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The Science of Climate Change

Climate change is no longer a distant threat or just a possibility, it is now a reality for all of us. In this pathway, Kevin Trenberth, a renowned climatologist, delves into the science behind climate change. He first introduces the climate system, its main components and forces.

Tackling the Plastic Crisis

Plastic pollution is by far the biggest threat to our oceans and this remains an incredibly tough problem to solve. Plastic credits could potentially serve as one of the much needed solutions for this crisis.

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Expert led content

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The Scale of the Net Zero Challenge

The price of meeting net zero is estimated to be between $100-150 trillion over the next 30 years. Regardless of this cost, we need to reach net zero before climate change does irreversible damage to the environment and the economy.

ESG, Sustainability and Impact Jargon Buster

ESG, sustainability, impact… they all just mean green, right? Not quite. Despite being used often interchangeably, there are distinct differences between these terms.

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Featured Pathways

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The Science of Climate Change

Climate change is no longer a distant threat or just a possibility, it is now a reality for all of us. In this pathway, Kevin Trenberth, a renowned climatologist, delves into the science behind climate change. He first introduces the climate system, its main components and forces.

Tackling the Plastic Crisis

Plastic pollution is by far the biggest threat to our oceans and this remains an incredibly tough problem to solve. Plastic credits could potentially serve as one of the much needed solutions for this crisis.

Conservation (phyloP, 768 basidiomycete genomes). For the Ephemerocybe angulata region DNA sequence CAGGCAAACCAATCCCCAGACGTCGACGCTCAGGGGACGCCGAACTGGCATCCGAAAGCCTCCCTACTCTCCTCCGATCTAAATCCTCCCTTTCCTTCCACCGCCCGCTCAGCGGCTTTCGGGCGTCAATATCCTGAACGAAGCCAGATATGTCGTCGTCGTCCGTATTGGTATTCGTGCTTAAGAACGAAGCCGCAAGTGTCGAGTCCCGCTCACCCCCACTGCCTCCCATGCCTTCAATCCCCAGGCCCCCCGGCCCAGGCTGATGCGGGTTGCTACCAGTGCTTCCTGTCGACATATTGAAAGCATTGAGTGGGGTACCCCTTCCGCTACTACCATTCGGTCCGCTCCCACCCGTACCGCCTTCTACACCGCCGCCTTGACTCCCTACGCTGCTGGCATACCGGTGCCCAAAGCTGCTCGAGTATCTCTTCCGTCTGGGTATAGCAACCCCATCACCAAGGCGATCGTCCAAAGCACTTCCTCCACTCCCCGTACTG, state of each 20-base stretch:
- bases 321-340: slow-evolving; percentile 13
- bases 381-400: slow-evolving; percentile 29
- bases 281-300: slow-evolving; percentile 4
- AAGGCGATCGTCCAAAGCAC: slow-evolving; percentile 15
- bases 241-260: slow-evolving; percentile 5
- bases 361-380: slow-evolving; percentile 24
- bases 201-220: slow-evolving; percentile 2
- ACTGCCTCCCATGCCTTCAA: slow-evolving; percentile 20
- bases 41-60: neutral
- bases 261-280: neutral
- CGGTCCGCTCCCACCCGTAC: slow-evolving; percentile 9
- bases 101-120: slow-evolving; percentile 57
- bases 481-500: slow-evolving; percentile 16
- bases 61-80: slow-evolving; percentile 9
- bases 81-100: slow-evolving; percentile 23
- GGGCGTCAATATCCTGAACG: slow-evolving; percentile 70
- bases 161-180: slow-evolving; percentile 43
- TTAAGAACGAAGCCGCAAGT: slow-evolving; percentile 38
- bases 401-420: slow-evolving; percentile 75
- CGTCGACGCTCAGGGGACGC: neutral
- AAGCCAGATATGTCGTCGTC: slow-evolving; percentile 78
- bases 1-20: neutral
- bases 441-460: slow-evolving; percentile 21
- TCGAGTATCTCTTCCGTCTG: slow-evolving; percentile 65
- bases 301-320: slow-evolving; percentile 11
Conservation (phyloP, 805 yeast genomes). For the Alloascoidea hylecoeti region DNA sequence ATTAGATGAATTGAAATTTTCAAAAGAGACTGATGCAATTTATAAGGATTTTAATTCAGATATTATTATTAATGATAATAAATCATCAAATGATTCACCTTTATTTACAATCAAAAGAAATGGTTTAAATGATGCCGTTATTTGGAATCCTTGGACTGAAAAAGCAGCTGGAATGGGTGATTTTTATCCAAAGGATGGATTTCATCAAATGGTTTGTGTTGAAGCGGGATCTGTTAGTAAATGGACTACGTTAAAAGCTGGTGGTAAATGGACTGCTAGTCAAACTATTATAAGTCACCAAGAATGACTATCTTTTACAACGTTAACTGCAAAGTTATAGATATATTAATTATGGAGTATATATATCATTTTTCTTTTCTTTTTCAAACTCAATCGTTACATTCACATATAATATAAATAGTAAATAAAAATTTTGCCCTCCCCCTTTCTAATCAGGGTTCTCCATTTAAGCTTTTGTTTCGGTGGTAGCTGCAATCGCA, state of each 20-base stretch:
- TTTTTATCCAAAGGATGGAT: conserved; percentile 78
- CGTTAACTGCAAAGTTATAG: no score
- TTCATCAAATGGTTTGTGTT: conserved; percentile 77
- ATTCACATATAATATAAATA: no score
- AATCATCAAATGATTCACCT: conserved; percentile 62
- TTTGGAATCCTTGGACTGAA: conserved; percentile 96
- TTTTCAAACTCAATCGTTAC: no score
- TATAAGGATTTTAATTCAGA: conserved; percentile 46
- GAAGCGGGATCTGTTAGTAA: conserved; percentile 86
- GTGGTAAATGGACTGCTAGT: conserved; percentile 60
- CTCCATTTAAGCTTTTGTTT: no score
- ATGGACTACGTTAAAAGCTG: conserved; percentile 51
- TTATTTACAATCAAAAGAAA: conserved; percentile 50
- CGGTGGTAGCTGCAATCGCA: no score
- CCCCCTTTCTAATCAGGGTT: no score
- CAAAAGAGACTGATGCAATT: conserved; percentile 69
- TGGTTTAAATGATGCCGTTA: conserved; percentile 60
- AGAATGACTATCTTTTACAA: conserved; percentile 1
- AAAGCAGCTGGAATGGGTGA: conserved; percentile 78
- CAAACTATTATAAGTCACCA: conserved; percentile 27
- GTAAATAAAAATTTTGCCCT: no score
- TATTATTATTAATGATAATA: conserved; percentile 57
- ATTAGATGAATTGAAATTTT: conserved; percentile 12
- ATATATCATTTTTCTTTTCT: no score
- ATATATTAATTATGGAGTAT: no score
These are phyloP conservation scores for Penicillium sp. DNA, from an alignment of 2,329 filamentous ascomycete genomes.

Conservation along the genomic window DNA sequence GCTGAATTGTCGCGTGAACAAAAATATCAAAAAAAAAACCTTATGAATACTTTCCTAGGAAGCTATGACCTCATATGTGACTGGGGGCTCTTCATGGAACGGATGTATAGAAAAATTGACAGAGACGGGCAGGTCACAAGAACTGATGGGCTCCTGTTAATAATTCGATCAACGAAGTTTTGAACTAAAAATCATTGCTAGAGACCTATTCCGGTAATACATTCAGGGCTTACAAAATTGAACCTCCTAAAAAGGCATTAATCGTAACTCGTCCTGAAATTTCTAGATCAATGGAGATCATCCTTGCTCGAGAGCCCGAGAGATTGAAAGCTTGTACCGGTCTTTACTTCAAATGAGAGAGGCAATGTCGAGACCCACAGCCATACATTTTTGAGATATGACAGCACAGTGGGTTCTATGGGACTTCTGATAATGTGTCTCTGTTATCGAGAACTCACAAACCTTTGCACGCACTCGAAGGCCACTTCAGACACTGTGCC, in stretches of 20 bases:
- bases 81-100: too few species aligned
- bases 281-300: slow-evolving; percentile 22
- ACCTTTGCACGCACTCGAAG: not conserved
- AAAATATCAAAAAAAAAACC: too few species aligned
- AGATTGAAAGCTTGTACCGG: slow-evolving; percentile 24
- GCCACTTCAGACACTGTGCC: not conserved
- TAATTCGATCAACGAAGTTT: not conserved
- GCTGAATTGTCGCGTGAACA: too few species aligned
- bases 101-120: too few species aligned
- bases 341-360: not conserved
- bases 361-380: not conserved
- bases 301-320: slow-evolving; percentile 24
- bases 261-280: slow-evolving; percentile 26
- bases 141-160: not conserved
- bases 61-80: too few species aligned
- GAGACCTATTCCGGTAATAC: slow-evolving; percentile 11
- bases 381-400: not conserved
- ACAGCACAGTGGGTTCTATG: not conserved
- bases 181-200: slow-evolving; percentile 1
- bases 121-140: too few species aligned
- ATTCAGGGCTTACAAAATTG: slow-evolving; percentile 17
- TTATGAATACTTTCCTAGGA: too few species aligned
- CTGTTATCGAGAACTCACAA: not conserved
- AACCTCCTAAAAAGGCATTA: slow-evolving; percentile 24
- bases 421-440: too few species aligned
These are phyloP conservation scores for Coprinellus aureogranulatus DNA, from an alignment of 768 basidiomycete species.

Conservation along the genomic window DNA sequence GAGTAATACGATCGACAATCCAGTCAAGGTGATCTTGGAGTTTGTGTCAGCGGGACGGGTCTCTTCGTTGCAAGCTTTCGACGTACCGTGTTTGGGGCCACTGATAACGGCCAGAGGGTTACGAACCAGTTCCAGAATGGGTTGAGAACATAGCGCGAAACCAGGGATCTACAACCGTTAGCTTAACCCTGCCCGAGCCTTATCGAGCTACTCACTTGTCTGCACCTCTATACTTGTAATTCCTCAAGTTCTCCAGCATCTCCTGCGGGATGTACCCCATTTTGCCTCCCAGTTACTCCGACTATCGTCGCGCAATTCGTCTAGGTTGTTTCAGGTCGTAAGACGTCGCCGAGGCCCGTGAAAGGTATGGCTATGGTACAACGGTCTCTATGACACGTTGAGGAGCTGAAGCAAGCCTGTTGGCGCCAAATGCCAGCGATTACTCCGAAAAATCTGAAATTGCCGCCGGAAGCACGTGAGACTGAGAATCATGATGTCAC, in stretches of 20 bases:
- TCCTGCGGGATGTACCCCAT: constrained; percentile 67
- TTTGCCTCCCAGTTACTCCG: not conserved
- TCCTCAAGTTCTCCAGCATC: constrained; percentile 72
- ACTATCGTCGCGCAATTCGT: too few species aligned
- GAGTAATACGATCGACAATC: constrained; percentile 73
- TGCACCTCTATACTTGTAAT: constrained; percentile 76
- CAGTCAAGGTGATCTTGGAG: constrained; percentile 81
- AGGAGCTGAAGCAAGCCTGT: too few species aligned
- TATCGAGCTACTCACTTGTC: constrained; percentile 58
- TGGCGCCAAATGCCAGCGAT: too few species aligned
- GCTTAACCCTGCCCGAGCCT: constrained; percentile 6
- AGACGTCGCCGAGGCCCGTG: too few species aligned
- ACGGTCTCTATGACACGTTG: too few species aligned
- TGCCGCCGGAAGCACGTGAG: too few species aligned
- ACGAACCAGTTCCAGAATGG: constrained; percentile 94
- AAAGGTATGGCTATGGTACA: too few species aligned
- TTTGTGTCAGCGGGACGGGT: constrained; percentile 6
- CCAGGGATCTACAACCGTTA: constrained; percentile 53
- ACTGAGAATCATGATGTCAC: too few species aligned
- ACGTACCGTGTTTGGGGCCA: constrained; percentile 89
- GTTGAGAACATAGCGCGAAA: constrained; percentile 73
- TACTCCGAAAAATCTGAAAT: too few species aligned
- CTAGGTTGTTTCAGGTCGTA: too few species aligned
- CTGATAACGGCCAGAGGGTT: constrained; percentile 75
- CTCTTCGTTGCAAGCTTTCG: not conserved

More pathways

Ready to get started?

PLANS & MEMBERSHIP

Our Platform

Expert led content

+1,000 expert presented, on-demand video modules

Learning analytics

Keep track of learning progress with our comprehensive data

Interactive learning

Engage with our video hotspots and knowledge check-ins

Testing & certification

Gain CPD / CPE credits and professional certification

Managed learning

Build, scale and manage your organisation’s learning

Integrations

Connect Sustainability Unlocked to your current platform

Featured Content

More featured content

The Scale of the Net Zero Challenge

The price of meeting net zero is estimated to be between $100-150 trillion over the next 30 years. Regardless of this cost, we need to reach net zero before climate change does irreversible damage to the environment and the economy.

ESG, Sustainability and Impact Jargon Buster

ESG, sustainability, impact… they all just mean green, right? Not quite. Despite being used often interchangeably, there are distinct differences between these terms.

More featured content

Ready to get started?

Ready to get started?

Error Management II

Error Management II

Mandy Hickson

25 years: Ex-RAF pilot & leadership expert

In this video, Mandy continues to unravel how to manage errors in the workplace. She talks about how vital it is to own errors and references the factors that may prevent people from owning up. The importance of adequate investigation into why errors are made is one of the key takeaways.

In this video, Mandy continues to unravel how to manage errors in the workplace. She talks about how vital it is to own errors and references the factors that may prevent people from owning up. The importance of adequate investigation into why errors are made is one of the key takeaways.